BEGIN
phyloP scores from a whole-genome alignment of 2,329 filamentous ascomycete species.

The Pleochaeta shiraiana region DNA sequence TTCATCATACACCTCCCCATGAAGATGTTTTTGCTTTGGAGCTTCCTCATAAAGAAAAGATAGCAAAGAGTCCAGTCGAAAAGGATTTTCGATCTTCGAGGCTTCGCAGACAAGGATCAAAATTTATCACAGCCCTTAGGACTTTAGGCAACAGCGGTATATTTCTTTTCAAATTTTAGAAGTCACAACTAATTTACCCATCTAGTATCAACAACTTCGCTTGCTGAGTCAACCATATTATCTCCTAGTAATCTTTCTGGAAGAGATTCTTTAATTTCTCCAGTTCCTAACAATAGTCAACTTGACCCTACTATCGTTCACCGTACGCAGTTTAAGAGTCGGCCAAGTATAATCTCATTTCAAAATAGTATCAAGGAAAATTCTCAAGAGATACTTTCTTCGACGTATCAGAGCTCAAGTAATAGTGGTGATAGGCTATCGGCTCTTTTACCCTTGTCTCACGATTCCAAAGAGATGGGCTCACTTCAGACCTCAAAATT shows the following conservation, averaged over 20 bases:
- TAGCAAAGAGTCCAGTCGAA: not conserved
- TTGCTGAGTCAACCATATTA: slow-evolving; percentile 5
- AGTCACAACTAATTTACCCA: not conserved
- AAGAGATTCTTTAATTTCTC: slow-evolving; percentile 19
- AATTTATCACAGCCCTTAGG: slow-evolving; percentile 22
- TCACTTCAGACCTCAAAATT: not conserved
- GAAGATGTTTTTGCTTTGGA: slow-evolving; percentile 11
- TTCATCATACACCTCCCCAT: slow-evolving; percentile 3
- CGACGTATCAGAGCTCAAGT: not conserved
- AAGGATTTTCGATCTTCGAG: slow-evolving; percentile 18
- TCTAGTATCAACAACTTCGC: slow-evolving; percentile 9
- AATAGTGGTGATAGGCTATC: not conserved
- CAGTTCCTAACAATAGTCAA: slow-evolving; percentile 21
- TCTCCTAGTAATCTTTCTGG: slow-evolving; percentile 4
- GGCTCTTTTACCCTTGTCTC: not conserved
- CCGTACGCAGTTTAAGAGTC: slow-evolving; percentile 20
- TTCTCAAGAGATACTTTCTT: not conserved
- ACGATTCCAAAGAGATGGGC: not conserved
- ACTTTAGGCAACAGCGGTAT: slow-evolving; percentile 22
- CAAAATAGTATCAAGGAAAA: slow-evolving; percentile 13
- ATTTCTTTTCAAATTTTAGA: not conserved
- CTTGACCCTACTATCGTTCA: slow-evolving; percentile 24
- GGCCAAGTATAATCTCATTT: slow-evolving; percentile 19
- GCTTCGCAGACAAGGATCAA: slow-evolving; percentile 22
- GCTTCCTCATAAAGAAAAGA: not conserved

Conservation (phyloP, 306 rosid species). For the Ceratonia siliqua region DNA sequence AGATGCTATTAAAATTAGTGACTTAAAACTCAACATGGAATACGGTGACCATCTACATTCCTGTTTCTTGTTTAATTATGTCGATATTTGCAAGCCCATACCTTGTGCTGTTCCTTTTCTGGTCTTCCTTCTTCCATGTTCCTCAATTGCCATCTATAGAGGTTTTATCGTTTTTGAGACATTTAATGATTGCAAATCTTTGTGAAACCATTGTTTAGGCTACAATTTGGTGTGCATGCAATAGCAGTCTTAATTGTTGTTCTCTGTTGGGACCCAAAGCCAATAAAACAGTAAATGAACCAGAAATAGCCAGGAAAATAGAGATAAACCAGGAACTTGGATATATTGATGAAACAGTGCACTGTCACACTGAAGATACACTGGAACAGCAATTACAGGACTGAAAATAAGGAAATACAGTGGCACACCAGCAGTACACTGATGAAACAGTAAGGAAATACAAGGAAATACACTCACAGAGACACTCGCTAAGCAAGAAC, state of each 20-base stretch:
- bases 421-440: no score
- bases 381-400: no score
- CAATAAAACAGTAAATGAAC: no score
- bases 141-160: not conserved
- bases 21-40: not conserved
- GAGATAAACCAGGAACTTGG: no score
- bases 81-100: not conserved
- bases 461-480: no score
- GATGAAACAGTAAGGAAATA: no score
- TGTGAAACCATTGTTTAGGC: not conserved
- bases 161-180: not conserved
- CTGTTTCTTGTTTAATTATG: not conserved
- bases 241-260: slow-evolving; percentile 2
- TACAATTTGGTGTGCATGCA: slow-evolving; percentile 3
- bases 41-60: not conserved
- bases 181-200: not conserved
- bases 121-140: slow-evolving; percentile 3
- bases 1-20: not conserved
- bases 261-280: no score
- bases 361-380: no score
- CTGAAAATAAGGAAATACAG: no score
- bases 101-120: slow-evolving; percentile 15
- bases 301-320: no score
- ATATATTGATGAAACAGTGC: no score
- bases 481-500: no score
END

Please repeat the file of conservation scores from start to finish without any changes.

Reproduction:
phyloP scores from a whole-genome alignment of 2,329 filamentous ascomycete species.

The Pleochaeta shiraiana region DNA sequence TTCATCATACACCTCCCCATGAAGATGTTTTTGCTTTGGAGCTTCCTCATAAAGAAAAGATAGCAAAGAGTCCAGTCGAAAAGGATTTTCGATCTTCGAGGCTTCGCAGACAAGGATCAAAATTTATCACAGCCCTTAGGACTTTAGGCAACAGCGGTATATTTCTTTTCAAATTTTAGAAGTCACAACTAATTTACCCATCTAGTATCAACAACTTCGCTTGCTGAGTCAACCATATTATCTCCTAGTAATCTTTCTGGAAGAGATTCTTTAATTTCTCCAGTTCCTAACAATAGTCAACTTGACCCTACTATCGTTCACCGTACGCAGTTTAAGAGTCGGCCAAGTATAATCTCATTTCAAAATAGTATCAAGGAAAATTCTCAAGAGATACTTTCTTCGACGTATCAGAGCTCAAGTAATAGTGGTGATAGGCTATCGGCTCTTTTACCCTTGTCTCACGATTCCAAAGAGATGGGCTCACTTCAGACCTCAAAATT shows the following conservation, averaged over 20 bases:
- TAGCAAAGAGTCCAGTCGAA: not conserved
- TTGCTGAGTCAACCATATTA: slow-evolving; percentile 5
- AGTCACAACTAATTTACCCA: not conserved
- AAGAGATTCTTTAATTTCTC: slow-evolving; percentile 19
- AATTTATCACAGCCCTTAGG: slow-evolving; percentile 22
- TCACTTCAGACCTCAAAATT: not conserved
- GAAGATGTTTTTGCTTTGGA: slow-evolving; percentile 11
- TTCATCATACACCTCCCCAT: slow-evolving; percentile 3
- CGACGTATCAGAGCTCAAGT: not conserved
- AAGGATTTTCGATCTTCGAG: slow-evolving; percentile 18
- TCTAGTATCAACAACTTCGC: slow-evolving; percentile 9
- AATAGTGGTGATAGGCTATC: not conserved
- CAGTTCCTAACAATAGTCAA: slow-evolving; percentile 21
- TCTCCTAGTAATCTTTCTGG: slow-evolving; percentile 4
- GGCTCTTTTACCCTTGTCTC: not conserved
- CCGTACGCAGTTTAAGAGTC: slow-evolving; percentile 20
- TTCTCAAGAGATACTTTCTT: not conserved
- ACGATTCCAAAGAGATGGGC: not conserved
- ACTTTAGGCAACAGCGGTAT: slow-evolving; percentile 22
- CAAAATAGTATCAAGGAAAA: slow-evolving; percentile 13
- ATTTCTTTTCAAATTTTAGA: not conserved
- CTTGACCCTACTATCGTTCA: slow-evolving; percentile 24
- GGCCAAGTATAATCTCATTT: slow-evolving; percentile 19
- GCTTCGCAGACAAGGATCAA: slow-evolving; percentile 22
- GCTTCCTCATAAAGAAAAGA: not conserved

Conservation (phyloP, 306 rosid species). For the Ceratonia siliqua region DNA sequence AGATGCTATTAAAATTAGTGACTTAAAACTCAACATGGAATACGGTGACCATCTACATTCCTGTTTCTTGTTTAATTATGTCGATATTTGCAAGCCCATACCTTGTGCTGTTCCTTTTCTGGTCTTCCTTCTTCCATGTTCCTCAATTGCCATCTATAGAGGTTTTATCGTTTTTGAGACATTTAATGATTGCAAATCTTTGTGAAACCATTGTTTAGGCTACAATTTGGTGTGCATGCAATAGCAGTCTTAATTGTTGTTCTCTGTTGGGACCCAAAGCCAATAAAACAGTAAATGAACCAGAAATAGCCAGGAAAATAGAGATAAACCAGGAACTTGGATATATTGATGAAACAGTGCACTGTCACACTGAAGATACACTGGAACAGCAATTACAGGACTGAAAATAAGGAAATACAGTGGCACACCAGCAGTACACTGATGAAACAGTAAGGAAATACAAGGAAATACACTCACAGAGACACTCGCTAAGCAAGAAC, state of each 20-base stretch:
- bases 421-440: no score
- bases 381-400: no score
- CAATAAAACAGTAAATGAAC: no score
- bases 141-160: not conserved
- bases 21-40: not conserved
- GAGATAAACCAGGAACTTGG: no score
- bases 81-100: not conserved
- bases 461-480: no score
- GATGAAACAGTAAGGAAATA: no score
- TGTGAAACCATTGTTTAGGC: not conserved
- bases 161-180: not conserved
- CTGTTTCTTGTTTAATTATG: not conserved
- bases 241-260: slow-evolving; percentile 2
- TACAATTTGGTGTGCATGCA: slow-evolving; percentile 3
- bases 41-60: not conserved
- bases 181-200: not conserved
- bases 121-140: slow-evolving; percentile 3
- bases 1-20: not conserved
- bases 261-280: no score
- bases 361-380: no score
- CTGAAAATAAGGAAATACAG: no score
- bases 101-120: slow-evolving; percentile 15
- bases 301-320: no score
- ATATATTGATGAAACAGTGC: no score
- bases 481-500: no score